There is a risk for the Biden Administration to withdraw the Trump Administration's Obamacare Brief

If the case is dismissed on standing grounds, a future litigant in the Fifth Circuit could challenge the ACA as a defense to federal enforcement

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CNN and other outlets have speculated that the Biden Administration may withdraw the Trump Administration's brief in California v. Texas, the Obamacare challenge. Elizabeth Prelogar, the Acting Solicitor General, is probably recused from the ACA Case. She filed an amicus brief on behalf of 47 members of Congress. As a result, Deputy Solicitor General Edwin Kneedler, the most senior person in OSG, would have to decide whether to withdraw the Trump Administration's brief.

Will Baude and others have discussed the propriety of withdrawing the brief. There is another strategic consideration at play. If the Biden administration withdraws the brief, it will have to file a new brief in its place. And, presumably, that brief would argue that (1) the Plaintiffs lack standing, (2) the challenged provisions are constitutional, and (3) if the Court decides otherwise, it should use a scalpel to sever the unconstitutional provisions, leaving the rest of the act intact.

But there may be some reason to think OSG would leave the current brief in place: a decision on standing ground is risky. I flagged this concern shortly after oral arguments:

There are two general postures in which a statute can be challenged. The traditional posture is that a plaintiff seeks a declaration that a law is unconstitutional. Here, the Plaintiff must assert that the statute causes an Article III injury. Generally, the government must take some sort of enforcement action to cause that injury. There is a second, less common posture: the government tries to enforce a statute against a person, and she raises as a defense that statute is unconstitutional. For example, in Bond v. United States, the defendant argued that his prosecution was invalid because a chemical weapons treaty violated the principles of federalism. In this case, Article III standing was obvious because the government sought to prosecute Bond with the statute.  I'll call the first path the offensive posture and the second path the defensive posture.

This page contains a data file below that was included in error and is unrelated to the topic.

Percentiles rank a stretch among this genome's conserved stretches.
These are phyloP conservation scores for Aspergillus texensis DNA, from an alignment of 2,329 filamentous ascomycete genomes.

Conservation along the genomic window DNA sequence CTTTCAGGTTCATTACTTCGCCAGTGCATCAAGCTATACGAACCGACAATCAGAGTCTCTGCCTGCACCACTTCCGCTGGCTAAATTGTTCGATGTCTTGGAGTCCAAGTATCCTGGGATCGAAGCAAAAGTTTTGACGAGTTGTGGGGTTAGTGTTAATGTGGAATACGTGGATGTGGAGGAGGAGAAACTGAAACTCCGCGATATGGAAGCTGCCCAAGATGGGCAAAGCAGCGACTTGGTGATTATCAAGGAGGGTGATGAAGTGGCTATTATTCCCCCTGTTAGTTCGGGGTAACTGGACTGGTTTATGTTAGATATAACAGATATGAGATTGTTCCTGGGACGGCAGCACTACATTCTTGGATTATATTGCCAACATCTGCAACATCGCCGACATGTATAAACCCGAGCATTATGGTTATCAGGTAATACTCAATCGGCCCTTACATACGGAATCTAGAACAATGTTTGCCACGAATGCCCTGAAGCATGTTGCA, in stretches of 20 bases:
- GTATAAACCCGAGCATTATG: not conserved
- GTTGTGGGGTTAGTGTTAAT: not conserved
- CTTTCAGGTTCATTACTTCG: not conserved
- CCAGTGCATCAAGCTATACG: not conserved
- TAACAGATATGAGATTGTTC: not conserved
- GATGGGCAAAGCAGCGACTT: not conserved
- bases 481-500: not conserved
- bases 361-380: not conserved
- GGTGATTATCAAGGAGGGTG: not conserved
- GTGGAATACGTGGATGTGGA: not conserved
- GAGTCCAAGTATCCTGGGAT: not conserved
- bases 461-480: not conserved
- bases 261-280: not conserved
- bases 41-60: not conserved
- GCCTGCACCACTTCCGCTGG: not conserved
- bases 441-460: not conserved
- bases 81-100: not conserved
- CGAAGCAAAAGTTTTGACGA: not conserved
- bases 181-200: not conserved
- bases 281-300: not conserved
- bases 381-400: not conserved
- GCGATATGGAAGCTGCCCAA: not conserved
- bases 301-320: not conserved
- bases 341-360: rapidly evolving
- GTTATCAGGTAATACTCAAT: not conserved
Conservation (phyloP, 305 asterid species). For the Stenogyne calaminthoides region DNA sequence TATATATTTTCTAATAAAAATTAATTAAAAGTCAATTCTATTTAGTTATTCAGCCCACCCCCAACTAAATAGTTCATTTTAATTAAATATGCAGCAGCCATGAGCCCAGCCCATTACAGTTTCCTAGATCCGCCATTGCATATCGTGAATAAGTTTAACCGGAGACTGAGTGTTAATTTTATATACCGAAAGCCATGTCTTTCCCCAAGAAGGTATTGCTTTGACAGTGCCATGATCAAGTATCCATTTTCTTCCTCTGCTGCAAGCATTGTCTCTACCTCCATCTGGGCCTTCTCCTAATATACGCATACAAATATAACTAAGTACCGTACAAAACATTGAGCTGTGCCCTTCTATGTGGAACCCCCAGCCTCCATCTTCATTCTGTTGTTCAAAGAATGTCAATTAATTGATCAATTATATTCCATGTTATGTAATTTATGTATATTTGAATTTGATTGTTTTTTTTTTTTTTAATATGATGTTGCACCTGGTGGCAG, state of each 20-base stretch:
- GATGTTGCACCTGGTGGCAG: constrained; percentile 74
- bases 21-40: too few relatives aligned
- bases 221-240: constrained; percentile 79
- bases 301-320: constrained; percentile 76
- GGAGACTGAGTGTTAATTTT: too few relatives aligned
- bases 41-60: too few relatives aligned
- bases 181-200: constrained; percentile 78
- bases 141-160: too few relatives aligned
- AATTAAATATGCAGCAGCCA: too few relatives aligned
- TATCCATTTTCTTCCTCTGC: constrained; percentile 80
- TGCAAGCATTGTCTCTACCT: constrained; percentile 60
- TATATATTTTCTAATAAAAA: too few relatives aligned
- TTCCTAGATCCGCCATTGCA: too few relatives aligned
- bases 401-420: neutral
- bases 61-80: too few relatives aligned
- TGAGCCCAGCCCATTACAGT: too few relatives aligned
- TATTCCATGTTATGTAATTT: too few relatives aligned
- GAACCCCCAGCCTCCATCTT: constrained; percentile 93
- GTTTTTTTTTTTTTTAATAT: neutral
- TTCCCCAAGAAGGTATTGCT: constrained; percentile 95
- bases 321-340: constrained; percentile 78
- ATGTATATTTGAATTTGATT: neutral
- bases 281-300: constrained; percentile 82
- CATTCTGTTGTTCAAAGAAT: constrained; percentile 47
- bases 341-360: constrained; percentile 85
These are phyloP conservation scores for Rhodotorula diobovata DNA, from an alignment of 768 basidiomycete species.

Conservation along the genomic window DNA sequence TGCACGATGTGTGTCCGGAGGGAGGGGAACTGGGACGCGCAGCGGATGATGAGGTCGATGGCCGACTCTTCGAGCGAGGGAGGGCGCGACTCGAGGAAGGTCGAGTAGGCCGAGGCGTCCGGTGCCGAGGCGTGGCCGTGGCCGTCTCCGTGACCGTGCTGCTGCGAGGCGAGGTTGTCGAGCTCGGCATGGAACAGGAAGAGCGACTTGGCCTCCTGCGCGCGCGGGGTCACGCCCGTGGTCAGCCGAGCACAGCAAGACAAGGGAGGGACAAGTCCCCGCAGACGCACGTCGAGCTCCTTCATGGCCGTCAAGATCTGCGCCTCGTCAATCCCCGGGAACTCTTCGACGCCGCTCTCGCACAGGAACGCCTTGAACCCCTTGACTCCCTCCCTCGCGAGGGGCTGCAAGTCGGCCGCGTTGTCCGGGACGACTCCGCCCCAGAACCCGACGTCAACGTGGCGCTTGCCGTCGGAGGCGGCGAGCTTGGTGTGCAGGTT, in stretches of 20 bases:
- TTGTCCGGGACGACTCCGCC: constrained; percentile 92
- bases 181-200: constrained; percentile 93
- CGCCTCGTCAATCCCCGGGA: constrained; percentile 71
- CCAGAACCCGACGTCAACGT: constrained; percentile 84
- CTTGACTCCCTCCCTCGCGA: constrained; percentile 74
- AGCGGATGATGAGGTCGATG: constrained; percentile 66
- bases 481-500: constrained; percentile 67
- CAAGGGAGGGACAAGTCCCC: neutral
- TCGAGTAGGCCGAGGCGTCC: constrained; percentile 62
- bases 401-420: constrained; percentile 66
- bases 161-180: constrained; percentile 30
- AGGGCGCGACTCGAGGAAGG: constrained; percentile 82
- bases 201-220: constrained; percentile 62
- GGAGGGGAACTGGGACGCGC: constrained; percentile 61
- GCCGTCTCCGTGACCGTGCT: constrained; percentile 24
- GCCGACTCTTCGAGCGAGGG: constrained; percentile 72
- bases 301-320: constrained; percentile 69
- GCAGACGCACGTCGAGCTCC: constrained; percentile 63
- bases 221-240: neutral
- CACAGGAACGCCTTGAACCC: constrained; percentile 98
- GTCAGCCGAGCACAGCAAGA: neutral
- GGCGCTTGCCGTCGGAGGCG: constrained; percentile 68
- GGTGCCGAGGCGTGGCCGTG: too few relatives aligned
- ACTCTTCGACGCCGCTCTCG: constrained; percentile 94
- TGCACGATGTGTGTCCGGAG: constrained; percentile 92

In California v. Texas, even if the Court holds that the plaintiffs lack standing to challenge the ACA in an offensive posture, a defendant in another case could challenge the ACA in the defensive posture. . . .

If the Court dismisses the case for lack of standing, the controversy would linger. During that time, the fate of the ACA would remain in doubt. Dismissal does not provide an easy way out of this dispute.

OSG would prefer to win on the merits, or win on severability. But a win on standing would be short-lived. In the future, the federal government will take some enforcement action in Texas against a person based on the ACA. And that defendant, relying on circuit precedent, could argue that the entire ACA is unconstitutional. In this case, there would be no doubts about standing. The Biden Administration does not want the validity of the ACA floating in doubt for the next three years. In 2010, DOJ argued that the Tax Anti-Injunction Act did not bar the original ACA challenge. The Obama Administration wanted order to settle the validity of the law before the election.

Ultimately, Kneedler may decide to leave things as they are. Or, the Court could decide the case tomorrow, thus relieving the SG of the need to take any action. A Wednesday decision date in the middle of the February recess is unusual. I checked SCOTUSBlog's calendar, and could not find any Wednesday decision days in February over the past five years. Stay tuned.